A Generalized Earnings‐Based Stock Valuation Model with Learning

AuthorAlexander Paseka,Gady Jacoby,Yan Wang
Date01 May 2017
DOIhttp://doi.org/10.1111/fire.12128
Publication Date01 May 2017
The Financial Review 52 (2017) 199–232
A Generalized Earnings-Based Stock
Valuation Model with Learning
Gady Jacoby
University of Manitoba
Alexander Paseka
University of Manitoba
Yan W an g
Brock University
Abstract
We present a stock valuation model in an incomplete-information environment in which
the unobservable mean of earnings growth rate (MEGR) is learned and price is updated contin-
uously. We calibrate our model to a market portfolio to empirically evaluate its performance.
Of the 8.84% total risk premium we estimate, the earnings growth premium is 4.57%, the short-
rate risk contributes 3.38%, and the learning-induced risk premium on the unknown MEGR
is 0.89% (a nontrivial 10% of the total risk premium). This result highlights the significant
learning effect on valuation,implying an additional risk premium in an incomplete-information
environment.
Keywords: asset pricing, incomplete information, filtering, equity risk premium
JEL Classifications: G12, G14
Corresponding author: Goodman School of Business, Brock University, St. Catharines, ON, Canada,
L2S 3A1; Phone: (905) 688 5550, ext. 4827; Fax: (905) 378 5723; E-mail: ywang11@brocku.ca.
We gratefully acknowledge helpful comments from two anonymous referees and the Editor, Srinivasan
Krishnamurthy, as well as from Albert S. Kyle, Nancy Anderson, and conference participants at the
Financial Management Association 2008 and 2009 annual meetings. Jacoby thanks the Bryce Douglas
Professorship in Finance and the Social Sciences and Humanities Research Council of Canada for their
financial support. All errors are our own.
C2017 The Eastern Finance Association 199
200 G. Jacoby et al./The Financial Review 52 (2017) 199–232
1. Introduction
Most traditional stock valuation models implicitly assume that market informa-
tion is complete and that agents know exactly how information (such as dividends,
income, or earnings cash flow) maps into prices.1However, substantial evidence
shows that market information is incomplete in the sense that parameter uncertainty
is ubiquitous and that agents suffer from uncertainty about state variables character-
izing financial markets.2
We extend the stock valuation model of Bakshi and Chen (2005) and Bakshi
and Chen (2008) (hereafter BC2005 and BC2008, respectively) from a complete-
information case to an incomplete-information environment with a learning process.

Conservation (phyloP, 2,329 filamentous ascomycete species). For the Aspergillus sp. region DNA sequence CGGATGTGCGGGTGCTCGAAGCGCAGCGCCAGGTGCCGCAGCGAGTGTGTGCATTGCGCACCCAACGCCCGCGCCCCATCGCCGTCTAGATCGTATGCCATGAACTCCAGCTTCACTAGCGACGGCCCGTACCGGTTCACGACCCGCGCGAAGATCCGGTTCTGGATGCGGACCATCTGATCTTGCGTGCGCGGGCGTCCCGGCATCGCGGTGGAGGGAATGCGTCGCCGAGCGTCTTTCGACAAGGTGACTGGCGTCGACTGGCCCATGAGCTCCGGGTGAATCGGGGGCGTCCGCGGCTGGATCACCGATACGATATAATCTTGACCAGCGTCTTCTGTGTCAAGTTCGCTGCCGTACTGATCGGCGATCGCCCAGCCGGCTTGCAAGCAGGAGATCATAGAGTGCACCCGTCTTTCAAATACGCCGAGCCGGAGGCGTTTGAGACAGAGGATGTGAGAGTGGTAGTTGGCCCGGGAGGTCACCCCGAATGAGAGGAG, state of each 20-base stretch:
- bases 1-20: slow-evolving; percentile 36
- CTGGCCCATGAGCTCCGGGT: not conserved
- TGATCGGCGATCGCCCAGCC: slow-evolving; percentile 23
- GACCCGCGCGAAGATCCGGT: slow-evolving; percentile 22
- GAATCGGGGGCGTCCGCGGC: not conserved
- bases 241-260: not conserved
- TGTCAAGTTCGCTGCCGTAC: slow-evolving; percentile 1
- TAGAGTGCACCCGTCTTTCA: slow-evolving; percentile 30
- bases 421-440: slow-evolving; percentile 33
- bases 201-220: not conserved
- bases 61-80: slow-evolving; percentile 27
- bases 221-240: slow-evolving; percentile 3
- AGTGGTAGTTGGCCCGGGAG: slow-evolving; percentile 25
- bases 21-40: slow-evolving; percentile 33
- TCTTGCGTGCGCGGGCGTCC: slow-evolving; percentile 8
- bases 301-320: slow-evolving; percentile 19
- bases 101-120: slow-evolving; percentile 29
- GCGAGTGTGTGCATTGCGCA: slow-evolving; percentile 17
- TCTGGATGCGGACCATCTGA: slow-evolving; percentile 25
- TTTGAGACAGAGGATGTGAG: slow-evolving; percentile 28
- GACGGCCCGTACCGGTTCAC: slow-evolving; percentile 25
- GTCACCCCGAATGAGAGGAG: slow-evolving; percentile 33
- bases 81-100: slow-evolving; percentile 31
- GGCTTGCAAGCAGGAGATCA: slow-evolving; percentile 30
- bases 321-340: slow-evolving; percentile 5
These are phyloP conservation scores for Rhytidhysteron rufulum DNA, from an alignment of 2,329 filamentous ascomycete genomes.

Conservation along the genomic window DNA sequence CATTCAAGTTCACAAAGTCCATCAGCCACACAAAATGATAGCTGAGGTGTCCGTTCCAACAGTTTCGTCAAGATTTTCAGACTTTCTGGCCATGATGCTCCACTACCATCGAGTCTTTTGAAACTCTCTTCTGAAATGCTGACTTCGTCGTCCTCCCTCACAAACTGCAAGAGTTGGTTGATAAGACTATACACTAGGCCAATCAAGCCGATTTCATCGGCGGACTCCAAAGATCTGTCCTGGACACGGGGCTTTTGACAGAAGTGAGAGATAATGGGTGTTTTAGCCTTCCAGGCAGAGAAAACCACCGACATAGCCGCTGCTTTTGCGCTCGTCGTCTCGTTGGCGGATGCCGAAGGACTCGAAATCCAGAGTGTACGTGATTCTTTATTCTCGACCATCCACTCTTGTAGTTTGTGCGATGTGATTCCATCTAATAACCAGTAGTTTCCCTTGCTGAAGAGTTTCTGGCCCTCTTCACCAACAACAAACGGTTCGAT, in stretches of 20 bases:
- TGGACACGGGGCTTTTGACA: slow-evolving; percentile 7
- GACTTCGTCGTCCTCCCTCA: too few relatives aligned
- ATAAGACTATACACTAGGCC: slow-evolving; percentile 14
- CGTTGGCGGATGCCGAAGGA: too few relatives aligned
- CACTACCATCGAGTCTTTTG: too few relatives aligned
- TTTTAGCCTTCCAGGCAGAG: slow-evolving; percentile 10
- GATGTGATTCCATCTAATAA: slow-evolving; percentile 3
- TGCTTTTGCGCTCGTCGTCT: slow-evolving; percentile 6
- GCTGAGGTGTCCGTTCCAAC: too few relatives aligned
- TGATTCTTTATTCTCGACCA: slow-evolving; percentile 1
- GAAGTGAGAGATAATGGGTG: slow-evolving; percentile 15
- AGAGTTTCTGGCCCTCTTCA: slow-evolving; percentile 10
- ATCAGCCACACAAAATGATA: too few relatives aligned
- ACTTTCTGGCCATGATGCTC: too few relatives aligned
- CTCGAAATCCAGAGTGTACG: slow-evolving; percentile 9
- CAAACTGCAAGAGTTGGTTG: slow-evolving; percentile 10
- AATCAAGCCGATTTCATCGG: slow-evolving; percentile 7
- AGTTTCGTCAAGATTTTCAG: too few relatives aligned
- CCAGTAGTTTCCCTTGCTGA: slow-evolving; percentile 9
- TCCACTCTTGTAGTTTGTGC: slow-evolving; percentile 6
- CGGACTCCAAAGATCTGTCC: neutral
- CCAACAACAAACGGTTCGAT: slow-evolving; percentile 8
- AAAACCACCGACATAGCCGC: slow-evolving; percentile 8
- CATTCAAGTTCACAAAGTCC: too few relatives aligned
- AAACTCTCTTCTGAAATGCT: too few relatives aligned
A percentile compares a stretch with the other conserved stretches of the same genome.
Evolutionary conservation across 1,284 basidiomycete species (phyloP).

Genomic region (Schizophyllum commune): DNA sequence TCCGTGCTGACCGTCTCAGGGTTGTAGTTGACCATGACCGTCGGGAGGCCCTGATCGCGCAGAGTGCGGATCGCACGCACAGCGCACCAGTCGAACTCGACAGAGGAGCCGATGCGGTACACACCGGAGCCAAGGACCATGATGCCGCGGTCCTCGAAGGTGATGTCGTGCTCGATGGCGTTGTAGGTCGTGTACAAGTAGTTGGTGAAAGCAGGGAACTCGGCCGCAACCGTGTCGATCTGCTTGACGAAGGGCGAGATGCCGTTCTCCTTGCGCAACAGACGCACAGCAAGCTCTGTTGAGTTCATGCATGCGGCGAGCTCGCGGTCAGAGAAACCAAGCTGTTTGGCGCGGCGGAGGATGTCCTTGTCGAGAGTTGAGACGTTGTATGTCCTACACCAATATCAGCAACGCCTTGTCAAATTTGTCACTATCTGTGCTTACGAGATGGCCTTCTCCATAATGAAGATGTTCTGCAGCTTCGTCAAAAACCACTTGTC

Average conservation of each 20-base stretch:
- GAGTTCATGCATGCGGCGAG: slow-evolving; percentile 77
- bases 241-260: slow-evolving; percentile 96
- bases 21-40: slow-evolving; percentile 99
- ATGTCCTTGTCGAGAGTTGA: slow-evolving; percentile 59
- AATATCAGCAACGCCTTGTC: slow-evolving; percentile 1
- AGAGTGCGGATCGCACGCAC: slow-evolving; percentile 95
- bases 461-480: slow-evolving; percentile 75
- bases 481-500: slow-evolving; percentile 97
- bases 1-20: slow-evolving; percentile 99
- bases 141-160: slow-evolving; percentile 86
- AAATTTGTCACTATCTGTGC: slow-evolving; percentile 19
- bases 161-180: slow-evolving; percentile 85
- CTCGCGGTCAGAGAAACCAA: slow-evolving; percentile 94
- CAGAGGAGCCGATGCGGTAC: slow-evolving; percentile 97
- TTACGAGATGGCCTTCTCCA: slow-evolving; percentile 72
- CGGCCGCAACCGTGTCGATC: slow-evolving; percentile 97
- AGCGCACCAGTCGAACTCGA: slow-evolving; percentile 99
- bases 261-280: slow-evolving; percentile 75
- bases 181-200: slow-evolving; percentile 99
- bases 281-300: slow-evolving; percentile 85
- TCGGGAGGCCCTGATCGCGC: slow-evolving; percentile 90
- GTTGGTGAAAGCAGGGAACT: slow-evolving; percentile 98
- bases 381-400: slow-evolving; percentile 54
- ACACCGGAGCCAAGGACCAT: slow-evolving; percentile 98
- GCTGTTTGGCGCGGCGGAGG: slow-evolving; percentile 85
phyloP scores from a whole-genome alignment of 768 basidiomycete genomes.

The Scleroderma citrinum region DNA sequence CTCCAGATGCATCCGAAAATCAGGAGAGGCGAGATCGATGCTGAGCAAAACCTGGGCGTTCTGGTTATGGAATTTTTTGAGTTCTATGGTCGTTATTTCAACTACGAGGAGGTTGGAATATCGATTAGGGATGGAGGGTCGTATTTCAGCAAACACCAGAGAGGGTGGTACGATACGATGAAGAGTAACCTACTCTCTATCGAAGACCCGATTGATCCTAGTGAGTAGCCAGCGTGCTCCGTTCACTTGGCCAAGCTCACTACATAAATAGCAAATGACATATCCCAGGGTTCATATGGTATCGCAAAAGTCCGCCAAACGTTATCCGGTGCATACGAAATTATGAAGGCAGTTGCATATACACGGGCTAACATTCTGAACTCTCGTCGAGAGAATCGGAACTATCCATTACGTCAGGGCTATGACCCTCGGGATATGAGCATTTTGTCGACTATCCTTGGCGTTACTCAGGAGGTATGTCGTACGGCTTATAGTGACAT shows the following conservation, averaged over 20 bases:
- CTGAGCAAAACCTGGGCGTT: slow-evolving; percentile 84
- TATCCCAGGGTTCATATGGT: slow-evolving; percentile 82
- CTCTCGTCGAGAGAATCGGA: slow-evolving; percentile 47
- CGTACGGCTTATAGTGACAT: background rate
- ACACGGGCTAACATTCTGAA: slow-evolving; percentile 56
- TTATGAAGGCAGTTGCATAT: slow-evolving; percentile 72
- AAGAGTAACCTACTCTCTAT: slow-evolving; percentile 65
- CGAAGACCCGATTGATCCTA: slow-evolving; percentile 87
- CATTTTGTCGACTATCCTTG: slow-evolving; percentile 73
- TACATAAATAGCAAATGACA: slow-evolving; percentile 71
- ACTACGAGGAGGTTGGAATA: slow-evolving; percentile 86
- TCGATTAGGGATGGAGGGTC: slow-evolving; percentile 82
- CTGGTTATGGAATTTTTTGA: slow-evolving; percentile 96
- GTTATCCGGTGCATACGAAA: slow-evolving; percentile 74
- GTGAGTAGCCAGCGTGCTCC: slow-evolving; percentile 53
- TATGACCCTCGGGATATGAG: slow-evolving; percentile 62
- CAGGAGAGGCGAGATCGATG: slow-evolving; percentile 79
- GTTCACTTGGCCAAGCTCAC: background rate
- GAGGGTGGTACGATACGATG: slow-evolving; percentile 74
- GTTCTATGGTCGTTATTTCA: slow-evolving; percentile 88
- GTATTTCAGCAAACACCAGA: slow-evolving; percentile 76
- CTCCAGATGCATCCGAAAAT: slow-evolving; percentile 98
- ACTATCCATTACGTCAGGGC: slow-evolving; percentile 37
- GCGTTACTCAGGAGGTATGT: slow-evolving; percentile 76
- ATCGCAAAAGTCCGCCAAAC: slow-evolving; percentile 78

In our model, rational agents learn about the unknown state variable(mean ofearnings
growth rate [MEGR]) and update their estimate of stock prices continuously. We
show that the uncertainty about the MEGR declines over time due to learning, and the
posterior uncertainty induces a risk premium on the MEGR, beyond what is accounted
for in the complete-information case. We parameterize the learning risk premium on
the MEGR and show that its magnitude is inverselyrelated to the correlation between
the unobservable MEGR and the observable earnings growth process.
We calibrate our model to a market portfolio (the Standard & Poor [S&P]’s
500-stock index) to quantitatively evaluate its performance. Model parameters are
estimated using the maximum likelihood method with an embedded Kalman filter.
Our results show that the equity risk premium is composed of three components. First,
the short interest rate risk premium is 3.38%, which is 38% of equity risk premium
(8.84%). Second, the risk premium associated with earnings growth is 4.57%, and it is
responsible for 52% of equity risk premium. Finally,the MEGR-learning-induced risk
premium is 0.894%, accounting for 10% of equity risk premium, which is nontrivial
and revealing about the learning effect on the equity risk premium.
To illustrate the learning effect on valuation, we compute price-earnings (P/E)
ratios estimated based on our model and P/E ratios based on the BC2008 model,
and obtain a dynamic process of P/E differences over a typical learning cycle. We
observe that the P/E difference declines as uncertainty about MEGR is reduced and
that the difference converges to a steady-state level. In extreme cases, with a perfect